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On the Run: For the Wileys, excellence is all in the family


Like father, like son ... and daughter.

Todd Wiley is proud of his 14 Ironman triathlons, including four trips to the World Championship in Kona, Hawaii, but there is one other aspect of his athletic persona which makes him beam even more.

That’s watching the success of his son, Carson, and daughter, Brooklyne, as they follow in his footsteps.

Carson, 21, recently won the Doylestown 5K for a second straight year back on Memorial Day weekend.

Brooklyne, 24, finished fourth this past weekend in her age group at the 2024 Eagleman Triathlon 70.6-mile race held in Cambridge, Maryland.

By the way, Todd, who is 54, finished fifth overall in the aforementioned Doylestown 5K in the splendid time of 18:07, giving him an age-graded percentage number of 83.2.

If you know of a faster family in Pennsylvania, please give us a call.

For the elder Wiley, there’s a great deal of satisfaction derived from seeing his kids making good use of the genetics being passed along by him and his wife, Patty.

A modest sort, Todd wanted to be sure this piece was more about the future Wiley generation than what took place in the past.

“This doesn’t need to be about me,” he said with a chuckle during a recent phone interview from his home in Pipersville. “I’ve been there, done that and moved on.

“I live through them (Carson and Brooklyne) now. And I coach at Central Bucks East High School (in Doylestown) and live through them, too. I love seeing the youth excel.”

Todd is the head cross country coach as well as an assistant for the winter and spring track teams.

As for his children’s success, Todd says both he and his wife have kept their distance and let nature take its course.

“You find your path,” he insisted. “Whatever you find, we (Todd and Patty) support you. They played soccer, they tried other sports. But they just kept gravitating to running.

“Whether because mom and dad did it, who knows? But we always said the kids are either going to grow up hating the sport or loving it.”

With dad making trips to Hawaii, tagging along wasn’t too hard to take and perhaps had some influence on their destiny.

“They were everywhere I raced,” Todd recalled. “They were there with me. We’re just happy they picked a sport that we enjoy. It’s just icing on the cake that they are excelling at it.”

Both of the younger Wileys ran for CBE and have attended Elizabethtown College (between Harrisburg and Lancaster). They made their mark during their tenure.

There was a seminal moment in the past year when Carson started to finish ahead of Todd in training runs and now the gap for the 3.1-mile distance is about a minute.

Dad couldn’t be happier.

“It makes a parent smile when they choose a sport that has given you so much and enjoyed so much,” Todd said.

“I knew the day was coming when Carson was going to pass me. Last year it finally happened. He kept getting faster and I kept getting slower! I just couldn’t hold him off anymore. We always did trash talk. But deep down it (passing the torch) made me happy, when your kid runs past you, turns around and says, ‘ha, ha, Dad!’ But it’s all great. We couldn’t be more proud.”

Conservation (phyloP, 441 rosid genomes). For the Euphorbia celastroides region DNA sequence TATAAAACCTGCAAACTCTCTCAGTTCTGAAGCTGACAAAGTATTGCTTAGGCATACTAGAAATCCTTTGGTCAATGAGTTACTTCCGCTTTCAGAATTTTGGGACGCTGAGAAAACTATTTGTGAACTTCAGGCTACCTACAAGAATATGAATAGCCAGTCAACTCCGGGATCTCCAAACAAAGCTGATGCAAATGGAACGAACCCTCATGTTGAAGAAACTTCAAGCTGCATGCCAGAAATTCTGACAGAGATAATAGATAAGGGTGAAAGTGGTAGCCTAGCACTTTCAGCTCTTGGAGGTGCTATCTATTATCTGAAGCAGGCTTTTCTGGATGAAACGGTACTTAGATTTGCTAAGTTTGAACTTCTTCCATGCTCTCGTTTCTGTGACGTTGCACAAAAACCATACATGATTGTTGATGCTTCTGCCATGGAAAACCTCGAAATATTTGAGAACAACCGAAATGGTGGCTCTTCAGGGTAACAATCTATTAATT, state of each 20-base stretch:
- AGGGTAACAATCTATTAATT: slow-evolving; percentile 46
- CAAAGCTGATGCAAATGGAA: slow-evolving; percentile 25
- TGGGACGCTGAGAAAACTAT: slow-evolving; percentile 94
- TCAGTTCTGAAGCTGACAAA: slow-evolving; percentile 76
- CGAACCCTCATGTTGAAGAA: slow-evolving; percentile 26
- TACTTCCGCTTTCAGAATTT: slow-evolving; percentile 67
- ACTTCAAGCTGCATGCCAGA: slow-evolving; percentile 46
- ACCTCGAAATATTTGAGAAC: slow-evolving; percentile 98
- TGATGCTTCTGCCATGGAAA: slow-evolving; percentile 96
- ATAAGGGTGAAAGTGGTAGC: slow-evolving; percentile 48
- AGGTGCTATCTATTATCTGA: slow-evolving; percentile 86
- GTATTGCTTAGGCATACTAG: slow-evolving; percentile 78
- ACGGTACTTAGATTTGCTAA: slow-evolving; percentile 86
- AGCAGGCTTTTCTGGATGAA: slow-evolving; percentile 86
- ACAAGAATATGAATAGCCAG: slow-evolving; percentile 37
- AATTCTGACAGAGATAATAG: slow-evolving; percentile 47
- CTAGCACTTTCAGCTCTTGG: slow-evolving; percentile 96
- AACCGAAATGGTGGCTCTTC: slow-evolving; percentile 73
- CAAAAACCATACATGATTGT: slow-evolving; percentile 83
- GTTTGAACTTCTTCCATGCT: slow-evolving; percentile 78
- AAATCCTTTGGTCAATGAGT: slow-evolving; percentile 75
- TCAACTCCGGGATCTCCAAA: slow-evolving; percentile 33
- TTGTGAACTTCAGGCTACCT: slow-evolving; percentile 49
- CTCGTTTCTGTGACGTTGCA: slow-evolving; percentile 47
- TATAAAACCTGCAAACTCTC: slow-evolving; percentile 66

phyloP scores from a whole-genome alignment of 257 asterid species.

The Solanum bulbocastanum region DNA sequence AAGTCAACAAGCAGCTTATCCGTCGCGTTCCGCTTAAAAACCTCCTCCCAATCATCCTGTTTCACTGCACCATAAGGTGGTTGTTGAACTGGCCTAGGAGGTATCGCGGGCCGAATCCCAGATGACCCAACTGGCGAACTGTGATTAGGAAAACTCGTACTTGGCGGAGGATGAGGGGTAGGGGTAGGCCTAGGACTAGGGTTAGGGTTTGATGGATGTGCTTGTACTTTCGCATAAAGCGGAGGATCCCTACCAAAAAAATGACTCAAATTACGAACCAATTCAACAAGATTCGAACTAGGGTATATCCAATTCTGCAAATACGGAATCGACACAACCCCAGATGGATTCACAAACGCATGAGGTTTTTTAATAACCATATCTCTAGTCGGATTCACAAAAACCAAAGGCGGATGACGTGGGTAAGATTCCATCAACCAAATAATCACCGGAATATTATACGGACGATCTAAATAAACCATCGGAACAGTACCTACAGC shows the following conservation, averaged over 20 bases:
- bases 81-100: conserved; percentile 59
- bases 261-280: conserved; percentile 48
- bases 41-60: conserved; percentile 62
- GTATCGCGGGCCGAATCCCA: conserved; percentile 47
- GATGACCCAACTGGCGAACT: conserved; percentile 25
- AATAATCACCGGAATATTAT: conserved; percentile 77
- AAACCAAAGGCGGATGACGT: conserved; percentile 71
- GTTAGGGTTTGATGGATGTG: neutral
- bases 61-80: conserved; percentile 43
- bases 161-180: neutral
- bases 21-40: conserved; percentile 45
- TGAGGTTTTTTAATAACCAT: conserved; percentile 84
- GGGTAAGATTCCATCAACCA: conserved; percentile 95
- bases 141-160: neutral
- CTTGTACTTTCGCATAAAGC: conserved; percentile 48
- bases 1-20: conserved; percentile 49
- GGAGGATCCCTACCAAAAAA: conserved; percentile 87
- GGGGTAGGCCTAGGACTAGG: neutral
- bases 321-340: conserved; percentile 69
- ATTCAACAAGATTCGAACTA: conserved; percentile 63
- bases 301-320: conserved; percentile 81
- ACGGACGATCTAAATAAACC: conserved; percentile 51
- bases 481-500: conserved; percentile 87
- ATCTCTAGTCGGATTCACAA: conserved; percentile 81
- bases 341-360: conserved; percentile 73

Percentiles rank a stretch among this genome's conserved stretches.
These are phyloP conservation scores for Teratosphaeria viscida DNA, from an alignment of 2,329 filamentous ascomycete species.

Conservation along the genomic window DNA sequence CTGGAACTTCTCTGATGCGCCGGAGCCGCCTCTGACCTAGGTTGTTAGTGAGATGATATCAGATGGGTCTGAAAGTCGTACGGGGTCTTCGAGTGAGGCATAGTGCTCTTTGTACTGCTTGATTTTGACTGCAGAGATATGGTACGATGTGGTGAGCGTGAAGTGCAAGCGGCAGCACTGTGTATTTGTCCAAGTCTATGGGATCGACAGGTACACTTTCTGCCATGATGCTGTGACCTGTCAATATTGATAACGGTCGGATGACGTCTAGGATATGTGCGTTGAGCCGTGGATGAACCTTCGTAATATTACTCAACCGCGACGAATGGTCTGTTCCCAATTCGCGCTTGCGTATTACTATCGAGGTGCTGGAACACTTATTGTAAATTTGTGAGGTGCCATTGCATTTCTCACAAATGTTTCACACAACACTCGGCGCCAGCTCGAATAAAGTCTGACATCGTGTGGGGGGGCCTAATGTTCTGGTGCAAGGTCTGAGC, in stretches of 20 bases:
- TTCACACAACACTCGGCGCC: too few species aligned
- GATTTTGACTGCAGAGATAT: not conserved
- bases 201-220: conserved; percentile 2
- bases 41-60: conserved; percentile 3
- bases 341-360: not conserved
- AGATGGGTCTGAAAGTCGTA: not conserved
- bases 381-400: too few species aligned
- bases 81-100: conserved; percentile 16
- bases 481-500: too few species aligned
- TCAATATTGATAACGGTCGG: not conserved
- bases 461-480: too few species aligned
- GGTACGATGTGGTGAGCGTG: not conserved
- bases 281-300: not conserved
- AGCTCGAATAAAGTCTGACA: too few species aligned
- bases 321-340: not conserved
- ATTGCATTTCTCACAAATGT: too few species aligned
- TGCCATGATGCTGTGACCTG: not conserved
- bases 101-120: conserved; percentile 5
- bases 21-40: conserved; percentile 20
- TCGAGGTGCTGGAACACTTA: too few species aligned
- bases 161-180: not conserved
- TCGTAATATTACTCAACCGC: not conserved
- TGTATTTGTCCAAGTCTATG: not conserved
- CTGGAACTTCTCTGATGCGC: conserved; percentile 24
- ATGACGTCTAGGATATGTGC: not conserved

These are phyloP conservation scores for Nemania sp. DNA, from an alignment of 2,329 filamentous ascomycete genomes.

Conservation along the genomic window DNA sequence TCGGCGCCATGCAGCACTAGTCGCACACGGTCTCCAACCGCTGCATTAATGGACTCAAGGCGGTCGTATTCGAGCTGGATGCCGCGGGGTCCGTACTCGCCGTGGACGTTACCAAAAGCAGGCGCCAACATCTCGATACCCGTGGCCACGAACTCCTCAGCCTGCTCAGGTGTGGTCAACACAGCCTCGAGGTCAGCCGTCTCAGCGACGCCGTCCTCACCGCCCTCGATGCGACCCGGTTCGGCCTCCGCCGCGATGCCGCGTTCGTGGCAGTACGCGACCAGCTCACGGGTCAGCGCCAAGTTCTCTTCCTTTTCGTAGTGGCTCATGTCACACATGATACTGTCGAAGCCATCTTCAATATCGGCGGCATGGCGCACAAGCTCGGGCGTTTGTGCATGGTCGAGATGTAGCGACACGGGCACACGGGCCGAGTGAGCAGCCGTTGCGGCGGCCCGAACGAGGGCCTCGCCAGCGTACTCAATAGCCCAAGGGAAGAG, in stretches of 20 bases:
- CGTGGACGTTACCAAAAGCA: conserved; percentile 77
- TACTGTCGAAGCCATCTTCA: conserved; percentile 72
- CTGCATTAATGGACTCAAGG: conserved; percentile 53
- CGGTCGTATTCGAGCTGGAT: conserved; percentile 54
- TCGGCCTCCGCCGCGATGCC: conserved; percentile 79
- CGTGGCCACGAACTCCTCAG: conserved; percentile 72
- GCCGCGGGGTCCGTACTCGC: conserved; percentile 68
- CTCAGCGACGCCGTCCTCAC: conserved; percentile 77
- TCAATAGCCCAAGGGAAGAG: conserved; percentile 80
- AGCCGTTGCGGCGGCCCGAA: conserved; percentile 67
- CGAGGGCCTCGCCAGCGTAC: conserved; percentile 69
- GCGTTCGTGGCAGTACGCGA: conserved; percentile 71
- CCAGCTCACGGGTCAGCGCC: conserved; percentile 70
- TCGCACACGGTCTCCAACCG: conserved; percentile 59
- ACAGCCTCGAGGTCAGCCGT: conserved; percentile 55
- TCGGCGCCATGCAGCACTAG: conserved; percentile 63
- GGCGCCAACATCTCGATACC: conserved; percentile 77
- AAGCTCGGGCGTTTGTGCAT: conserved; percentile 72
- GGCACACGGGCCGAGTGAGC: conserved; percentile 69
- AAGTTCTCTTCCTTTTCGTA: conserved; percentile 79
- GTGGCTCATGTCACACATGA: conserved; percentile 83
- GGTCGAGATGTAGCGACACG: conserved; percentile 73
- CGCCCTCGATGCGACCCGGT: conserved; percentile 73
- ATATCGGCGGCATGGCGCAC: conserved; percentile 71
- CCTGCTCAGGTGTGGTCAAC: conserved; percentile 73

Brooklyne is a civil engineer yet still finds time to train at the highest level. The Eagleman finish, which saw her take 246th overall out of a field of about 1,500 female competitors, shows she will be a force in the years to come.

“Going to Hawaii and seeing my dad race, it was really fun,” she said. “My parents always said you’re either going to love it or hate it. But I remember coming back to school on Mondays and teachers had us write stories about what we were doing on the weekends and I would write about my dad’s races.

“It was really cool growing up and getting to experience all that. My mom definitely made it fun for us because she made it into an adventure.”

Among other events, she did the steeplechase at Elizabethtown and that was a challenge in its own right. The water jump can be a real test in the latter stages of a race.

“It made track a little more interesting,” she said. “Sometimes (in conventional long distance events) it gets boring doing laps and laps (like the 5,000 meters).”

Carson also figures to make his mark in multi-sport. Brooklyne recently took him out for a 50-mile bike ride and things got a little competitive, especially climbing some of the hills.

“It’s great to have a role model like my dad,” Carson said. “When we were kids, it seems like we would go to his races almost every single weekend.

“And it’s something that I started dreaming about doing myself, racing like that. I started getting into triathlon and it’s easy when you have a role model to look up at. He was always good at the sport. It’s easy to find some of the aspects that he did.”

Carson saw the fast times his father posted and realized these were standards to which he could try to aspire.

“He definitely did some pretty fast times,” Carson said. “There were ones I always wanted to break. I’ve not quite gotten there yet. But I still have time to get there.”

If he ever does, a proud dad will be waiting and watching for him at the finish line.

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